With the latest instalment of our friendly neighbourhood Spider-Man swinging into cinemas around the world we ask ourselves – where does it rank amongst the best and worst of the Spider-Man films?
Number 8 – Spider-Man 3, 2007
Well, if you were hoping for a shock, you may have to look further along the list. Spider-Man 3 is bad, plain and simple. Following the success of Spider-Man 2, the prospect of Tobey Maguire’s Spider-Man going toe to toe with Spidey’s most noted villain Venom was enough to bring cinema-goers in droves to see the film, which topped both of its previous instalments at the box office.
We left disappointed though, as odd plot choices including Emo Parker, a retconned Uncle Ben murder and some very contrived memory loss resulted in a story which misused the franchise’s best villain, while also massively underplaying the best part of the film in Thomas Haden Church’s Sandman.
Number 7 – The Amazing Spider-Man 2, 2014
Suffering from some of the same flaws at the previous entry on this list, the Amazing Spider-Man 2 followed up a largely successful debut for Andrew Garfield as the web-slinger. The actor gave a geeky but charming awkwardness to Peter Parker that went down well with fans of the character’s comic book origins.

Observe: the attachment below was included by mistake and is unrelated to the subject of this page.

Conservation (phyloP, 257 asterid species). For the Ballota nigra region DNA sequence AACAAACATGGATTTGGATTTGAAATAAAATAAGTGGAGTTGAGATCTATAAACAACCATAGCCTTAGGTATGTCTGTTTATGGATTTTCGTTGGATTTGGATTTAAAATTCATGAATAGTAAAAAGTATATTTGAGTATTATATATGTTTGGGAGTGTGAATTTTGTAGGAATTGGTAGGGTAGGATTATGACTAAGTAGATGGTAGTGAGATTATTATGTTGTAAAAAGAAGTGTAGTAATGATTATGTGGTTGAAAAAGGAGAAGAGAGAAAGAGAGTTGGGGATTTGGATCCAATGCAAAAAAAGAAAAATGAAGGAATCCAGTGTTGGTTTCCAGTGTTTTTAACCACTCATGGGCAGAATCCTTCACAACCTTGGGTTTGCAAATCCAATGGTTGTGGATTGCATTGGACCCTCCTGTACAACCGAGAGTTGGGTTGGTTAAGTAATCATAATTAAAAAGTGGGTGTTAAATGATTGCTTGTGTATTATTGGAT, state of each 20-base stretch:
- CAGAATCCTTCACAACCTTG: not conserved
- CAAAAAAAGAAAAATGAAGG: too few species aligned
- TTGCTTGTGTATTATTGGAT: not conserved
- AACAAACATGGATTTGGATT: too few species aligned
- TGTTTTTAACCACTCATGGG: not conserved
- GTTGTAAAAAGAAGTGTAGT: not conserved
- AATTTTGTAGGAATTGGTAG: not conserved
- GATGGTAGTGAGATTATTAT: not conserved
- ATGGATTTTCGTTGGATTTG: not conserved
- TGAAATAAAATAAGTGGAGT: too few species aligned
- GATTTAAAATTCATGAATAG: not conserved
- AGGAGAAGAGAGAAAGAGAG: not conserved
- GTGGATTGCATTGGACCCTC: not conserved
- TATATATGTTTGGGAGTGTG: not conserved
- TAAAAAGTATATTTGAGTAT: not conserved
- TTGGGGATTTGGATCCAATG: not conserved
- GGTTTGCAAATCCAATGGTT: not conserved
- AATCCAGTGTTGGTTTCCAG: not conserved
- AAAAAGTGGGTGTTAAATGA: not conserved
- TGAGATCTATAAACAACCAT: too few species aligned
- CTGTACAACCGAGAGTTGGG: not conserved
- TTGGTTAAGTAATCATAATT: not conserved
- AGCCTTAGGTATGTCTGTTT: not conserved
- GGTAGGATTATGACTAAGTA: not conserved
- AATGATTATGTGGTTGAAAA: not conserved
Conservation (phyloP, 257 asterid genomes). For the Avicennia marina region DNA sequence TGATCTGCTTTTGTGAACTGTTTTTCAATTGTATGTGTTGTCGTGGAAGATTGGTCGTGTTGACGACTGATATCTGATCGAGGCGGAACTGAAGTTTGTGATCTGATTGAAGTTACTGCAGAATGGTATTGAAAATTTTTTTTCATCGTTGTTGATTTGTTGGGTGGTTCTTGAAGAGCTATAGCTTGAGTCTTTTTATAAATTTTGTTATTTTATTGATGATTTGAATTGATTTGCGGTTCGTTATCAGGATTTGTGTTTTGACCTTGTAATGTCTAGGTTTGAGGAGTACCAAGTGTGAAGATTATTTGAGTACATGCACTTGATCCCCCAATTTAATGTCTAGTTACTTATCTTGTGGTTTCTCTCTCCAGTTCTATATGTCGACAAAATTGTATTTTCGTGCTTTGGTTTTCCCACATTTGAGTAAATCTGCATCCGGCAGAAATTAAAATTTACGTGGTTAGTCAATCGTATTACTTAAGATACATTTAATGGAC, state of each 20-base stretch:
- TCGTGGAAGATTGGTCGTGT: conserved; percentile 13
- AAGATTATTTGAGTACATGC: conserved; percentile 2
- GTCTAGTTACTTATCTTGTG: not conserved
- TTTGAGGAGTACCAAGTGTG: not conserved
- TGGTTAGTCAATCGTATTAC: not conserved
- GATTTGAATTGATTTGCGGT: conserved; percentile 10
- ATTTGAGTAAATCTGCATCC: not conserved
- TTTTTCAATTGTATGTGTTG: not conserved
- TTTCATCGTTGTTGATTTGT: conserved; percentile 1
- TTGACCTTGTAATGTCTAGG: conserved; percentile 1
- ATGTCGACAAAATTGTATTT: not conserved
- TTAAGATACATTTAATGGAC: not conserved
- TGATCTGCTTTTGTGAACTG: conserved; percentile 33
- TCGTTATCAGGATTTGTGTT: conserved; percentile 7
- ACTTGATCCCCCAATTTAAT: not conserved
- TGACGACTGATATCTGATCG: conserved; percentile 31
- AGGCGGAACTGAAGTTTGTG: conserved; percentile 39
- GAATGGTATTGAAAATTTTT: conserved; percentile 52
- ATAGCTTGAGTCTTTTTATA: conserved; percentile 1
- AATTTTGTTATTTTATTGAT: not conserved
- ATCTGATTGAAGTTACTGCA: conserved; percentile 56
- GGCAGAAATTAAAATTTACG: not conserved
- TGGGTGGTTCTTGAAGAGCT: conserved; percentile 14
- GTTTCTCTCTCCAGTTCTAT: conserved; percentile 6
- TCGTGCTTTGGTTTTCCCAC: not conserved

However, it was quickly apparent that the studio executives weren’t sure what they wanted to achieve, resulting in a tone that swung from light to dark just like Spidey in downtown New York. Add on top of that a muddled plot that felt like it was written by a ‘generate a Spider-Man movie’ website, and it’s no wonder that this instalment was the last in the franchise. The Amazing Spider-Man sequel put a swift end to Garfield’s time in the role, prompting a reboot with more than half a hand from Marvel with Spider-Man: Homecoming a year later.
Number 6 – The Amazing Spider-Man, 2012
In contract to its successor, the Amazing Spider-Man was seen as a decent showing following the abysmal third instalment of Tobey Maguire’s Spider-Man, with Andrew Garfield and Emma Stone breathing fresh life into the Spider-Man story.
The film managed a good balance between establishing the age-old Spider-Man story and adding elements which gave comic book fans a slightly different take on the character, as well as introducing new characters which hadn’t yet been seen on the big screen.